Illustration Saturation

I’d like to ponder those things generally known as “illustrations.”  I tend to refer to them as “support materials” to recognize their function.  Or even better, I prefer to call them what they actually are, either “explanations” or “proofs” or “applications” since that forces me to be purposeful in how I use them.  Notice I don’t call them “fillers” or “entertainers” or “treading waters” or “favorite anecdotes” or whatever.  They are there either to explain, prove or apply what I am saying, otherwise they are not developing the thought or moving the message forward.  Anyway, back to the point of the post – there seem to be two types of preachers when it comes to “illustrations.”

1. There are those who struggle to find, record, keep, select and use illustrations. After all, it does seem to take quite a discipline to create, use, maintain and then access a personal illustration library or database.  I take my hat off to all who achieve this and use it well, but I know that many preachers are like me – illustration strugglers.  Generally speaking, and this is very general, people in this category should probably do better with illustrations.  Having said that, and it was only in general, but nevertheless, there are other ways to “illustrate” a message than the standard array of notes, quotes, anecdotes, personal experiences, etc.  But that is for another post.  For now, this category could probably increase the frequency and quality of their illustrations.

2. There are some, perhaps a select few, who seem to constantly overflow with illustrations. Every way they turn there seems to be three or four brief illustrations or passing comments that relate to the word currently before them.  While it may be superficially something to envy for the majority of us in the former category, I would like to offer one observation to illustration fountains.  It is possible to achieve illustration saturation.  Sometimes in the preponderance of “interesting” materials the text itself can be lost.

Some struggle to illustrate.  Others struggle to stop illustrating.  Remember the goal of preaching is to effectively and faithfully explain and apply the Bible passage(s) for life transformation.  The goal is not to bounce from important term to important term, filling the gaps with a string threaded with pearls of interest and offset with other biblical quotes in order to illustrate the gospel . . .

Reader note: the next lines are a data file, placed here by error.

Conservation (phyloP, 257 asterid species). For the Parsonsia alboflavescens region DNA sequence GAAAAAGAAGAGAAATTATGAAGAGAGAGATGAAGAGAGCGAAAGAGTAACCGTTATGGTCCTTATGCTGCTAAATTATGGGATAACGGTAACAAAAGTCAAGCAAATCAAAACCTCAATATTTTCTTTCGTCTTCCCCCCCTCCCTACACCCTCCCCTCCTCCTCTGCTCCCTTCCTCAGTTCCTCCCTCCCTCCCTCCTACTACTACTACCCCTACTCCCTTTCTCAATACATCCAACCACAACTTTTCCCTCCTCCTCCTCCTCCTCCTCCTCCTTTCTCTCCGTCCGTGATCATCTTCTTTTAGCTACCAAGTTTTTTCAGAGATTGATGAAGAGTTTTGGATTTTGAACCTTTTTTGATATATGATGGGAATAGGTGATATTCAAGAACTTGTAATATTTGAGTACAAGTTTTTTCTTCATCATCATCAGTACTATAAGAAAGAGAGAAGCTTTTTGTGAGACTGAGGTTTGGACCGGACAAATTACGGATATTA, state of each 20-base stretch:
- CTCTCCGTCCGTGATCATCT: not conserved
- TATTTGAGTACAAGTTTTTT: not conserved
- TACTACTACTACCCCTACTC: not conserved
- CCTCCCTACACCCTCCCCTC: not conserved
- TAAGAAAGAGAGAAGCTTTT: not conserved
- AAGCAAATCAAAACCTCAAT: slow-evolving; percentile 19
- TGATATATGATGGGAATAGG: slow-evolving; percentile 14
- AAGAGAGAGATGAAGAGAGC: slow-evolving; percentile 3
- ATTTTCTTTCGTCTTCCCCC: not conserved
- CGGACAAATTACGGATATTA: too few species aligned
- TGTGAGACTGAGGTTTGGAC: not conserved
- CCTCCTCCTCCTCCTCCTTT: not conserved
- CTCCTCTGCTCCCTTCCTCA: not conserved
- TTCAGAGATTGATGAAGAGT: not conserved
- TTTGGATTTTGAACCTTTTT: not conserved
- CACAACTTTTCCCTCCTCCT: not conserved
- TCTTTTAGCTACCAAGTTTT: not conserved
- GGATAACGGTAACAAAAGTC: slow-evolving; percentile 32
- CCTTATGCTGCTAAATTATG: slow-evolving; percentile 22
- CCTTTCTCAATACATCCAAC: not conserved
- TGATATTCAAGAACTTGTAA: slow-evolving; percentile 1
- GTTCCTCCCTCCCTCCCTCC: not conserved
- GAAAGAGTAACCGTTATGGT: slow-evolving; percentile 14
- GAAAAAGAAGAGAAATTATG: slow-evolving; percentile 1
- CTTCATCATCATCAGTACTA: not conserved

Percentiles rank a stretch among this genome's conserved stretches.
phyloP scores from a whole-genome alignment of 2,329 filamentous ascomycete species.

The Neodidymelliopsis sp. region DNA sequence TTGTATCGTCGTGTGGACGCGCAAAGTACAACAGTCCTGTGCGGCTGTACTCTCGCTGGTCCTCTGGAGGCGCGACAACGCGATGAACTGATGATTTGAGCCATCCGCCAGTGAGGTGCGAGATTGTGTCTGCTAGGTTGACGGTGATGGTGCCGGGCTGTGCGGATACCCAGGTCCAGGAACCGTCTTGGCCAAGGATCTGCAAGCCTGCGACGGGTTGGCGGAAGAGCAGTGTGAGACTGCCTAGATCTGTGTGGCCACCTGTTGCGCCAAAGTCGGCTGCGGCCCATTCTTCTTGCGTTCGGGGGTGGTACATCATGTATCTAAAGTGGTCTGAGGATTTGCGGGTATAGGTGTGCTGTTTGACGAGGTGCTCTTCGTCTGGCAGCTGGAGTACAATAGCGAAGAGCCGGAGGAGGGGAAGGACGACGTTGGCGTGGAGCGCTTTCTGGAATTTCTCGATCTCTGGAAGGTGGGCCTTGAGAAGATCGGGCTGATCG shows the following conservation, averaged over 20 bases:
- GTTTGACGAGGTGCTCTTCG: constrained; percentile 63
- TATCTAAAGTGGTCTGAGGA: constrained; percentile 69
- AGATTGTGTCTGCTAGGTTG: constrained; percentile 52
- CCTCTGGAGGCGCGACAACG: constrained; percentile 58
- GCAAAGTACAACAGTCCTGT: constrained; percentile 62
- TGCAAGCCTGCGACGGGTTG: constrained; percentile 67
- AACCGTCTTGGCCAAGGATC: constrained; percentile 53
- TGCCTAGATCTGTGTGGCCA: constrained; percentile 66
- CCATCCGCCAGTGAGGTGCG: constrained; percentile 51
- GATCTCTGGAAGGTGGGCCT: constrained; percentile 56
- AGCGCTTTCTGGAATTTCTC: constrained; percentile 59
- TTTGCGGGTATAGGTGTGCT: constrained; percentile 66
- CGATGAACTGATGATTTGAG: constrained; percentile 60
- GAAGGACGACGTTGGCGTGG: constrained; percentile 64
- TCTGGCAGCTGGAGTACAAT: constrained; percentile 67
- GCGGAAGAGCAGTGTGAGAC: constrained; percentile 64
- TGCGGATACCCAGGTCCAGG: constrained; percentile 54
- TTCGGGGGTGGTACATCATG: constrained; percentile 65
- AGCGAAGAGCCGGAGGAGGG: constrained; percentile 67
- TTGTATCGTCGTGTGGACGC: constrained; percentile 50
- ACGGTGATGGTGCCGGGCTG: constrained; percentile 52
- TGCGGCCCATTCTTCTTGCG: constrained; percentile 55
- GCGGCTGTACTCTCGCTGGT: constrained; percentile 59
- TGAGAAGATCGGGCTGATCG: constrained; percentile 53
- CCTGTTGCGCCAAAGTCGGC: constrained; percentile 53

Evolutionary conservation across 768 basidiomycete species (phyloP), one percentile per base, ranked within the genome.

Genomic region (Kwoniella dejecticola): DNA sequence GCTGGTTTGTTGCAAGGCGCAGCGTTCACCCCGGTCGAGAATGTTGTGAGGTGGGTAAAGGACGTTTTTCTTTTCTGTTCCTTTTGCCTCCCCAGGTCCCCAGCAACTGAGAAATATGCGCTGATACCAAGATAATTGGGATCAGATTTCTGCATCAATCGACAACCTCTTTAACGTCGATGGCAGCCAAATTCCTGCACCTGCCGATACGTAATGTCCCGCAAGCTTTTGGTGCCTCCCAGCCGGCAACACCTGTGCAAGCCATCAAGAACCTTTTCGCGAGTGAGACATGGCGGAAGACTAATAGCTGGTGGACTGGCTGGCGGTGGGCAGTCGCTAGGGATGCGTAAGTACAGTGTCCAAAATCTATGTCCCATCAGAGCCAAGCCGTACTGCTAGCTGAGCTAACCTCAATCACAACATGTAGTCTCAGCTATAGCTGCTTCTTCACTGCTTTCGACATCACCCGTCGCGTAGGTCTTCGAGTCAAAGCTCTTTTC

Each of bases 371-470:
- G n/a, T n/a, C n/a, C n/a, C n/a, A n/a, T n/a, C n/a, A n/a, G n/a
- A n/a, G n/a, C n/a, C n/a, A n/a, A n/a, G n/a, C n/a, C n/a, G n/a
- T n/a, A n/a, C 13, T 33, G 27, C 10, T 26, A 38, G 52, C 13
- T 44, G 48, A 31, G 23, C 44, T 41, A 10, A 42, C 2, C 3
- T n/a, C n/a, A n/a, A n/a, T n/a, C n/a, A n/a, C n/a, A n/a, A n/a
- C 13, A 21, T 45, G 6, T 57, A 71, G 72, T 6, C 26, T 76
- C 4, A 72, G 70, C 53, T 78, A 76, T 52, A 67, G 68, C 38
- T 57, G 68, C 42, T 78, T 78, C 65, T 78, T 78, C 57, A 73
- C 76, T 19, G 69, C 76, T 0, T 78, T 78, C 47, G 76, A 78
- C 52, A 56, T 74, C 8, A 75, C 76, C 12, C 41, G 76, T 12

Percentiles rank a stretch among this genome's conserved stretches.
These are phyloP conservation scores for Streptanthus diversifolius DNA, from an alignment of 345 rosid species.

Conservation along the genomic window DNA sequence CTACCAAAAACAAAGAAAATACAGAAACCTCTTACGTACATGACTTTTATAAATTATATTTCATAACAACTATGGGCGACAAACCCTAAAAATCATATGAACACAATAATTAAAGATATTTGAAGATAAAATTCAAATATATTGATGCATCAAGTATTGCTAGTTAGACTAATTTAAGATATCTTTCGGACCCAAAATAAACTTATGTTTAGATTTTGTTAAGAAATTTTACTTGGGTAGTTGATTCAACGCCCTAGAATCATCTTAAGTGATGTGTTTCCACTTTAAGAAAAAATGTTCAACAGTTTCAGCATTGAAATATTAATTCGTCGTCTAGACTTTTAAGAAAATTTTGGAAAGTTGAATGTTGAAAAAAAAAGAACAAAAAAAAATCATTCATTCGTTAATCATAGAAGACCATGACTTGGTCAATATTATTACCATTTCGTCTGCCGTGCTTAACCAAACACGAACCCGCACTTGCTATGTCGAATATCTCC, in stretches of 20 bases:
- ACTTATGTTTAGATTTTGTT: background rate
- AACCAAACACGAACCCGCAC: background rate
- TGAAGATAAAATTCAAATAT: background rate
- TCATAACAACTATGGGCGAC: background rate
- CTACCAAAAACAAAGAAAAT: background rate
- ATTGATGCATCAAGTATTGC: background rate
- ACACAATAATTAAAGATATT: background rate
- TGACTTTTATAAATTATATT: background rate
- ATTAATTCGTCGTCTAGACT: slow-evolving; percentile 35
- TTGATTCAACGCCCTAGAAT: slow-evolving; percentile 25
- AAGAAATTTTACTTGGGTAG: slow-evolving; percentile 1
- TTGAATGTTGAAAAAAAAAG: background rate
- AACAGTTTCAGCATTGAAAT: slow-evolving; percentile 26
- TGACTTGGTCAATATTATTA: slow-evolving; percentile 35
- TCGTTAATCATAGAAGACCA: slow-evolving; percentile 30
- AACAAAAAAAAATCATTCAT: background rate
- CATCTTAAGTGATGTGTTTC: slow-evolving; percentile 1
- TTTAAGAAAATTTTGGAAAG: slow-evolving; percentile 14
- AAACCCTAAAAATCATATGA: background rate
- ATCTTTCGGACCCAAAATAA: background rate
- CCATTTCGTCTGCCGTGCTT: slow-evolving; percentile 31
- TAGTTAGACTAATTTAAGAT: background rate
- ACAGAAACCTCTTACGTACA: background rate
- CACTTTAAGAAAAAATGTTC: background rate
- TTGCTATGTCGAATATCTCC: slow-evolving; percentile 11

Some of us, perhaps not many, but some, need to be very wary of illustration saturation.

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2 thoughts on “Illustration Saturation

  1. I definitely fall into the former category. Is there any way to become more adept at figuring out how to intersect “life experiences” (as one preaching prof called them) with the biblical passages? Or is it simply a matter of constantly working at it?

  2. My struggle is at both ends…kind of. I usually am struggling to find the right “support material” so that I am not simply telling joke or entertaining, but truly supporting the biblical text to draw out the theological truth. So, first, I struggle with finding the right illustration.

    However, there are times I wonder if I focus too much on the illustration issue. That is, if I have done proper exegesis and have some good application for the listener, I still feel the need to illustrate (I know this is from my training). So I spend time thinking and thinking about how to illustrate a particular text instead of thinking about that particular text.

    While I understand it is quite mechanical, my sermons are usually made of three parts for every “point” I may have: Explanation (Exegesis), Illustration, Application. This works well for me as I can better remember my sermon when I am standing in the pulpit and my mind works better this way. I know there may be those in the audience who are not linear thinkers but I communicate best in this mode. Otherwise, I am unorganized and unclear.

    I am not sure if any of this makes sense to anyone else but I am glad the topic has been broached. Thanks for bringing it up.

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